A final settlement with Millard Refrigerated Services was reached Tuesday, June 2, that resolves alleged violations relating to the airborne release of ammonia from Millard’s Theodore, Ala., facility in 2010.
Millard will pay a $3 million penalty to satisfy the alleged violations of the Clean Air Act, Emergency Planning and Community Right-to-Know Act (EPCRA) and Comprehensive Environmental Response, Compensation, and Liability Act (CERCLA). According to the U.S. Environmental Protection Agency and the U.S. Department of Justice, the release sickened 152 people responding to the BP oil spill.
“EPA is serious about holding companies that threaten people’s health and safety accountable,” said Cynthia Giles, assistant administrator for EPA’s Office of Enforcement and Compliance Assurance, while announcing the settlement. “It’s imperative that companies that use and store potentially hazardous materials like ammonia ensure their operations do not pose a health risk to their employees or the public.”
On August 23, 2010, the Millard Refrigerated Service warehouse in Theodore released approximately 32,000 pounds of anhydrous ammonia, to which exposure in high concentrations can be lethal, into the air after refrigeration equipment malfunctioned. The ammonia travelled directly over a site where more than 800 people were working on decontaminating ships responding to the BP oil spill in the Gulf of Mexico. The Mobile, Ala.-based Emergency Management Agency ordered an evacuation of the surrounding area and a one-mile shelter in place situation following the ammonia release. In total, 152 people working at the site and on ships were treated for symptoms of ammonia exposure at hospitals in the Mobile area, and four of whom were admitted into intensive care units. One Millard employee sustained injuries after briefly losing consciousness from ammonia inhalation.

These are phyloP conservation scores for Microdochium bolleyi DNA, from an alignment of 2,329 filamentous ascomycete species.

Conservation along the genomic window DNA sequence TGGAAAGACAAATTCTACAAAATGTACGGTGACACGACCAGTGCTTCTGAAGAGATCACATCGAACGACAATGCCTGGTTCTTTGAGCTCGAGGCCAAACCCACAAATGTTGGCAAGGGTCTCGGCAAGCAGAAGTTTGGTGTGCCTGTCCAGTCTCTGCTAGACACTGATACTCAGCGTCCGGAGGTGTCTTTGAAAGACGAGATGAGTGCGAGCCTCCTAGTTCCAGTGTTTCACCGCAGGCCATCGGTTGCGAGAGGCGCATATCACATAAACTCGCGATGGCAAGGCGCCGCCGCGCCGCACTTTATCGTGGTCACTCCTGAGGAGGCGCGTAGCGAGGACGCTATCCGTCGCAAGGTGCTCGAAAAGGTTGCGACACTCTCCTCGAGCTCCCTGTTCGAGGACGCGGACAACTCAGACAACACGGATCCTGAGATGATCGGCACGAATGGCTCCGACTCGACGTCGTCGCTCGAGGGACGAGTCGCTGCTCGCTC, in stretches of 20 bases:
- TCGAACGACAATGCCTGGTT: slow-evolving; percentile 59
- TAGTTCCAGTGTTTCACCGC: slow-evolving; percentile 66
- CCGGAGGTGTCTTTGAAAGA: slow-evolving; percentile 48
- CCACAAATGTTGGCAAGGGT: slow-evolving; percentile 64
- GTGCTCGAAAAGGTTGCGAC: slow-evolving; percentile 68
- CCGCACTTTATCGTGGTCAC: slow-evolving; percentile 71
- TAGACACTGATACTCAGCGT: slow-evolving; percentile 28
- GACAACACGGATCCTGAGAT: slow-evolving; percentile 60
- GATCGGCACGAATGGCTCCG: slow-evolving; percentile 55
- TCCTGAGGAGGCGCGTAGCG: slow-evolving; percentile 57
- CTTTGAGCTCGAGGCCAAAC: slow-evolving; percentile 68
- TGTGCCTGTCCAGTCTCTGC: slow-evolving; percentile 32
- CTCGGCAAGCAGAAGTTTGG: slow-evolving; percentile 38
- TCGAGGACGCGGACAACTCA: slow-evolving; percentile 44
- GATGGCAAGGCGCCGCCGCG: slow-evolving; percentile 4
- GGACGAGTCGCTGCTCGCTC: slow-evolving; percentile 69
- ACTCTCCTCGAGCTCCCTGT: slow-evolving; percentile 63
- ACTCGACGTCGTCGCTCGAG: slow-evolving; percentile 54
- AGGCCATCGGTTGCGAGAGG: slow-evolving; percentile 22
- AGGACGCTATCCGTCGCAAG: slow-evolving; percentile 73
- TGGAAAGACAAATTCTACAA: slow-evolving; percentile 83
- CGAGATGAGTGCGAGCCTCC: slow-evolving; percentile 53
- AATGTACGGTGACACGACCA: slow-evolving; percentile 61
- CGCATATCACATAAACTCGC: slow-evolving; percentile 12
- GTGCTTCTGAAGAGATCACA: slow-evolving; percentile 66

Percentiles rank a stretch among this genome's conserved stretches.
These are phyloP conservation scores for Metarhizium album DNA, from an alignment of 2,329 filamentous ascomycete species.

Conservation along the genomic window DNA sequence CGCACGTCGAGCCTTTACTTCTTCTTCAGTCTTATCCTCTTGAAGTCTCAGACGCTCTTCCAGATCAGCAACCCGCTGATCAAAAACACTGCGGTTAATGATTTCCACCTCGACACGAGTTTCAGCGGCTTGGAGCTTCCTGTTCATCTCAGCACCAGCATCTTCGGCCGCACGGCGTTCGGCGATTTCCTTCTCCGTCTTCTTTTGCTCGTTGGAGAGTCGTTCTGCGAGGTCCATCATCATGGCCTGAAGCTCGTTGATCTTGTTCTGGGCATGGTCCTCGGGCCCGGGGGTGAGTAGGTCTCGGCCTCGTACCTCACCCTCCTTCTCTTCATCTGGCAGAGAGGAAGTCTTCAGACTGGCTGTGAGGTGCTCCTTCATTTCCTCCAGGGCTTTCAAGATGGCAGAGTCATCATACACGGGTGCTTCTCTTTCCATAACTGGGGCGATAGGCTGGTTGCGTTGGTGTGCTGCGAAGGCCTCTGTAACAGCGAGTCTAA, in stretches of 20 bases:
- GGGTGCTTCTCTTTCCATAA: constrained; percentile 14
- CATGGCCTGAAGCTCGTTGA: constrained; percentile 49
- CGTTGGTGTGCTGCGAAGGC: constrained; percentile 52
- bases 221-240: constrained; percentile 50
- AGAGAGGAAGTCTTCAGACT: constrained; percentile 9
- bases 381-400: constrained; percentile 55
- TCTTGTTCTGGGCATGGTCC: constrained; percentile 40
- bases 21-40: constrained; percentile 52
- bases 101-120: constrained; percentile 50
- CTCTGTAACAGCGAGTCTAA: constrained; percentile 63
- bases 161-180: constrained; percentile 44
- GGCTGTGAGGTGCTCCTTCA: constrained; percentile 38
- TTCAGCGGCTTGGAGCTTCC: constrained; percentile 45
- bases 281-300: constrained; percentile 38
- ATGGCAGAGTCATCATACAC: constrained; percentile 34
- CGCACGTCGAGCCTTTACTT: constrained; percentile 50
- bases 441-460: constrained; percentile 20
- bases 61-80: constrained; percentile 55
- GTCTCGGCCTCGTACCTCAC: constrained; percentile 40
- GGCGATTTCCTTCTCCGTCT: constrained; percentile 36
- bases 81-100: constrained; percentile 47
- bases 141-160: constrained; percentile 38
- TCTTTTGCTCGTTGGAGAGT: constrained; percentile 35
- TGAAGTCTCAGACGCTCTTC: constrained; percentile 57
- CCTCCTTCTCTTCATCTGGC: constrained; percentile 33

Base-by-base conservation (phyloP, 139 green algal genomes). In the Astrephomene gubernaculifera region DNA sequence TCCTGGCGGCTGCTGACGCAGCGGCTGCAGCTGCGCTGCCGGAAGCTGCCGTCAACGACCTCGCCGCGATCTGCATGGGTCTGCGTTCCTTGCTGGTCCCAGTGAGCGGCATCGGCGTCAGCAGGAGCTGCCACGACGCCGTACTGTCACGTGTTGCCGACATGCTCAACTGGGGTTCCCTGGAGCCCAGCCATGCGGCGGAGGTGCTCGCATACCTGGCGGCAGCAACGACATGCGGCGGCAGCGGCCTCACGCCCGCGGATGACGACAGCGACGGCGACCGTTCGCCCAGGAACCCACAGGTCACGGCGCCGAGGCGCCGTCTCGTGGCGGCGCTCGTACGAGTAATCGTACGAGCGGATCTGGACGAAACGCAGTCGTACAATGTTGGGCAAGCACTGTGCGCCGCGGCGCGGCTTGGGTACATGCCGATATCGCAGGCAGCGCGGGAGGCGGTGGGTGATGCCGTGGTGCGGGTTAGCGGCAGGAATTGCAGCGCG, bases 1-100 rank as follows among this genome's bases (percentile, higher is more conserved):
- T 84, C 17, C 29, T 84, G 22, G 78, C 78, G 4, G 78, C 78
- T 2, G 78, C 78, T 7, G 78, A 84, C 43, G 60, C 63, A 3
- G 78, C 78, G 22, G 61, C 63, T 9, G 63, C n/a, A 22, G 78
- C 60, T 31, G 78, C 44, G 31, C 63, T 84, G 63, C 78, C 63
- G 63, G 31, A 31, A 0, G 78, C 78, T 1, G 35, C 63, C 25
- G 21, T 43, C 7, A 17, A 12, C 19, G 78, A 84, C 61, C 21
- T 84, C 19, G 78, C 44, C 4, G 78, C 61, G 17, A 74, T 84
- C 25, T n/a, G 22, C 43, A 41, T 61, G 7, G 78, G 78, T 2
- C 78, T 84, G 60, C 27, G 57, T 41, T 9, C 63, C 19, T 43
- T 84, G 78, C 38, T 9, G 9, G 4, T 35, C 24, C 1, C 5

During its investigation of the warehouse after the ammonia release, EPA determined that Millard failed to adequately address a risk for ammonia production systems called hydraulic shock, which can cause catastrophic equipment failures. These failures can lead to hazardous releases of anhydrous ammonia.
Also during its investigation, EPA found that Millard had two prior smaller ammonia releases caused by hydraulic shock, which should have signaled a need to take steps to prevent a catastrophic release like the one that occurred at the Theodore warehouse.
According to EPA, the company’s failure to address this risk, in addition to other deficiencies in its production and safety systems, amounted to 37 distinct violations of the Clean Air Act’s Risk Management Program and General Duty Clause. These requirements compel companies that store or use potentially hazardous substances like ammonia to identify the hazards posed by their operation, design and maintain a safe facility, and minimize the consequences of any releases that might occur. The company’s failure to immediately report a release of anhydrous ammonia above the reportable quantity to the National Response Center amounted to one CERCLA violation. The company’s failure to immediately report a release of anhydrous ammonia to the local and state emergency planning commissions and to file a followup reports for two releases amounted to three EPCRA violations.
Formerly headquartered in Omaha, Neb., Millard sold the Theodore warehouse facility, which is no longer in operation. Millard was acquired by Lineage Logistics, Colton, Calif., in March 2014.